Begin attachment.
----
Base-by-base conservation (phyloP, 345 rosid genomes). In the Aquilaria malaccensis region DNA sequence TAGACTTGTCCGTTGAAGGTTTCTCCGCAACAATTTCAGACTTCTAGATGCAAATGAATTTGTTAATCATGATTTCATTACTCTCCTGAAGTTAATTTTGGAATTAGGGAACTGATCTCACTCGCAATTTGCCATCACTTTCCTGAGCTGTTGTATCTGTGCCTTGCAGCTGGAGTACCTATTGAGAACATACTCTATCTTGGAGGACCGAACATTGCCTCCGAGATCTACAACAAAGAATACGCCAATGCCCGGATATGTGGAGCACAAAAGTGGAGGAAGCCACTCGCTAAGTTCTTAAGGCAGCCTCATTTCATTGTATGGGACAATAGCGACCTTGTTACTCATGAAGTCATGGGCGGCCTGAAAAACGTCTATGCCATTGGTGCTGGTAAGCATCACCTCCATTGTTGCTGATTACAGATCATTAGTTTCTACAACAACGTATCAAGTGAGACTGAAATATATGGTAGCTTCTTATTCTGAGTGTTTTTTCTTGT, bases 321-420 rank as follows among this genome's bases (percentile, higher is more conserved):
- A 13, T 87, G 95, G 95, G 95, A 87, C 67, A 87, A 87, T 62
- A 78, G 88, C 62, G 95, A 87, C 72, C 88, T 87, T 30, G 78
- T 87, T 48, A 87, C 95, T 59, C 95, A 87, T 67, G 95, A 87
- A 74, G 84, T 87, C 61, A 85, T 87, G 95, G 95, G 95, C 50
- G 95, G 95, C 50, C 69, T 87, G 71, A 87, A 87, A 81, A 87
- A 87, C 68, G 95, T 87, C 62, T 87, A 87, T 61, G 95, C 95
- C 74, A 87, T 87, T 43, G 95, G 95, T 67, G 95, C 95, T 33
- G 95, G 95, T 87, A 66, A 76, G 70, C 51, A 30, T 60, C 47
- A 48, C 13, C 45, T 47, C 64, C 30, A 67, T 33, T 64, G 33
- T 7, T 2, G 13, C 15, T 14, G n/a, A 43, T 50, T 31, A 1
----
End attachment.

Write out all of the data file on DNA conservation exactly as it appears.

Base-by-base conservation (phyloP, 345 rosid genomes). In the Aquilaria malaccensis region DNA sequence TAGACTTGTCCGTTGAAGGTTTCTCCGCAACAATTTCAGACTTCTAGATGCAAATGAATTTGTTAATCATGATTTCATTACTCTCCTGAAGTTAATTTTGGAATTAGGGAACTGATCTCACTCGCAATTTGCCATCACTTTCCTGAGCTGTTGTATCTGTGCCTTGCAGCTGGAGTACCTATTGAGAACATACTCTATCTTGGAGGACCGAACATTGCCTCCGAGATCTACAACAAAGAATACGCCAATGCCCGGATATGTGGAGCACAAAAGTGGAGGAAGCCACTCGCTAAGTTCTTAAGGCAGCCTCATTTCATTGTATGGGACAATAGCGACCTTGTTACTCATGAAGTCATGGGCGGCCTGAAAAACGTCTATGCCATTGGTGCTGGTAAGCATCACCTCCATTGTTGCTGATTACAGATCATTAGTTTCTACAACAACGTATCAAGTGAGACTGAAATATATGGTAGCTTCTTATTCTGAGTGTTTTTTCTTGT, bases 321-420 rank as follows among this genome's bases (percentile, higher is more conserved):
- A 13, T 87, G 95, G 95, G 95, A 87, C 67, A 87, A 87, T 62
- A 78, G 88, C 62, G 95, A 87, C 72, C 88, T 87, T 30, G 78
- T 87, T 48, A 87, C 95, T 59, C 95, A 87, T 67, G 95, A 87
- A 74, G 84, T 87, C 61, A 85, T 87, G 95, G 95, G 95, C 50
- G 95, G 95, C 50, C 69, T 87, G 71, A 87, A 87, A 81, A 87
- A 87, C 68, G 95, T 87, C 62, T 87, A 87, T 61, G 95, C 95
- C 74, A 87, T 87, T 43, G 95, G 95, T 67, G 95, C 95, T 33
- G 95, G 95, T 87, A 66, A 76, G 70, C 51, A 30, T 60, C 47
- A 48, C 13, C 45, T 47, C 64, C 30, A 67, T 33, T 64, G 33
- T 7, T 2, G 13, C 15, T 14, G n/a, A 43, T 50, T 31, A 1